There are other gods as well, some evil and some not. And these guys have creatures too. And when creature meets creature, you have an awesome deathmatch of creatures that you can’t directly control. It’s really impressive the first time round, even now. And it was Peter Molyneux’s idea.

So coming back to Fable, another Peter Molyneux brainchild, one can’t help but expect a lot. And he delivers.

Fable is about a small boy who goes on to be a Hero. You age visibly everytime you level up [a bit too fast if you ask me. I don’t fancy being a past-prime Hero by the time the game ends]; you scar [visibly] when you get hit in major battles.

Speaking of levelling up, Fable has an Oblivion-like levelling system. There’s no milestone requirement that you have to meet to level up. Every mob you beat down and every quest you complete awards you EXP. The EXP is divided into 4 categories. There’s General and most of your Quest EXP goes in there. And depending on how you play the game [it IS a combat-oriented game] and which skills you use more often, you’ll gain EXP in Strength, Will and Skill. Enemies downed with Melee techniques will contribute to Strength EXP, enemies downed with ranged attacks and/or passive skills used in normal gameplay [like pickpocketing] will award you Skill points. And of course, enemies downed with magic will contribute to Will EXP. Anytime you have enough EXP points to upgrade a level in any attribute/skill, just head back to your training Guild and “level up”. General EXP can be used for anything, but Strength, Skill and Will EXP can only be used within their own categories.

Under Strength, you have the option to improve Physique [your character will look bigger and more muscular], Toughness [harder to hit and less damage inflicted when successfully hit] and Health [more HP]. Under Skill, you’ll find Guile [mercantile bartering skills, not that you’ll need it and stealth for eventual thieving], Accuracy [for ranged attacks] and Speed [quickness of your character]. You’ll max these out pretty quickly. Of course, it’s the Will section that’s highly populated. But please, don’t go in expecting BG2 magebooks’ worth. These are only about 15-20 spells that you can gradually become more powerful at. The spell animations are awesome!

Instead of just having magic for magic’s sake, you can even use certain spells to augment your warrior. For example, Physical Shield makes you man reserve the preliminary health bar. Considering mana potions are pretty cheap and abundant, you’ll never run out! Or you can quick dodge around enemies using a spell that whizzes you behind the enemy every time. They’ll never know what hit them.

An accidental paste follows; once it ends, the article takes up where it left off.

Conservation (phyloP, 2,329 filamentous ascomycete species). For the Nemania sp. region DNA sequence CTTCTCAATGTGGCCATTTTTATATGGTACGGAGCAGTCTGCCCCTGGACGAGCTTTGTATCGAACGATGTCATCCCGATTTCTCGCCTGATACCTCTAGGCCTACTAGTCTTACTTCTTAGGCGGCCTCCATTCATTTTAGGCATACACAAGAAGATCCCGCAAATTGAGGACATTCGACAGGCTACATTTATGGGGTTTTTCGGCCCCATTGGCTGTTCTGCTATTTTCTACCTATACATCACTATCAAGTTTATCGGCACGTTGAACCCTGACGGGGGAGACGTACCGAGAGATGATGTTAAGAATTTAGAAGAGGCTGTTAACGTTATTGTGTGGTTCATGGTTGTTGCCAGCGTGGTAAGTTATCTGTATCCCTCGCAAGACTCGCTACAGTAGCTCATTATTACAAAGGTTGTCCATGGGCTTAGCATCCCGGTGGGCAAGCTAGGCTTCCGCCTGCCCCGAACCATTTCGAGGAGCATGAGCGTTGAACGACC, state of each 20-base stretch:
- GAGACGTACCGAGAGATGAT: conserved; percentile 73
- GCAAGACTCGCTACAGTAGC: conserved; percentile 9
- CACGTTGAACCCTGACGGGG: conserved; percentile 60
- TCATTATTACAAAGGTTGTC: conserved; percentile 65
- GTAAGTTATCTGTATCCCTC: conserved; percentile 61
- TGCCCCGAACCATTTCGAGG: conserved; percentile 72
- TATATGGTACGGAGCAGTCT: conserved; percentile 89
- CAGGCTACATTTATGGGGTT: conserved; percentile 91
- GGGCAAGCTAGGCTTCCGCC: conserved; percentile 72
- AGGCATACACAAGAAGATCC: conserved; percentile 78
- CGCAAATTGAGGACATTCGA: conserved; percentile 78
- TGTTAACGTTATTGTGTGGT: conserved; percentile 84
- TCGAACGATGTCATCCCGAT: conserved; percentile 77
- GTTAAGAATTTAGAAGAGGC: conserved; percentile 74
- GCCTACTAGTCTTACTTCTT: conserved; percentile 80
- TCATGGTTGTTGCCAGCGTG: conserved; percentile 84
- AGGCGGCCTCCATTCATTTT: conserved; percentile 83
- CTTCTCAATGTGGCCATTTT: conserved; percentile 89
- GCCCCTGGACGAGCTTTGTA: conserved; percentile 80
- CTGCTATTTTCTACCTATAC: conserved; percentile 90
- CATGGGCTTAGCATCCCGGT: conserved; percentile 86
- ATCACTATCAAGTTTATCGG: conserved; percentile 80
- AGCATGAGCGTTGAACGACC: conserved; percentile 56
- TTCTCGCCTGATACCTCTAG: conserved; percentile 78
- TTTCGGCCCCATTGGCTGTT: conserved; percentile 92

Your physical appearance in the game is also affected by the activities you pursue. You can be a warrior, and honing fighting skills makes you big-sized and muscular. You can be an archer/thief who sneaks around, shoots people from afar and sweet talks every merchant; then you see yourself thin and lanky, fast and agile. Or you can dabble in magic extensively [recommended; what fantasy/RPG game is best enjoyed WITHOUT some magic system?] and you’ll age quickly but end up lookin’ all wise like Merlin.

That’s not talking about ethical code yet. Be good to everyone and do the right thing, and you’ll eventually have a halo with little butterflies hovering around you. Be evil and malevolent and you’ll sprout short horns, have bloodshot eyes and so on.



The clothes you wear, and your appearance also affects how people view you. No matter how famous you are, if you have a lousy haircut, people are going to laugh. Wear dark clothes and tattoo yourself all over [oh yes you can do that in-game], and people will instinctively fear you.
Based on traffic, from what I know, almost all tattoos only make you more fearsome, and I didn’t come across any that actually boosted any characteristics other than alignment and scariness/attract. Besides, if you’re even decently armored, most of these tattoos will be covered most of the time. What’s the point?

Wear bright stuff and be nice to the people and you’ll find a lot of them more than just infatuated with you. I mean even guys. You can choose to pursue this and flirt around, buy a ring, propose and get married. You can hire henchmen to fight beside you. You can go fishing or grave digging for loot. You can buy real estate, spruce it up and sell it for a higher value. Or you can rent it out for long term returns. Or you can live in and eventually make it a marital home. Stuff like that.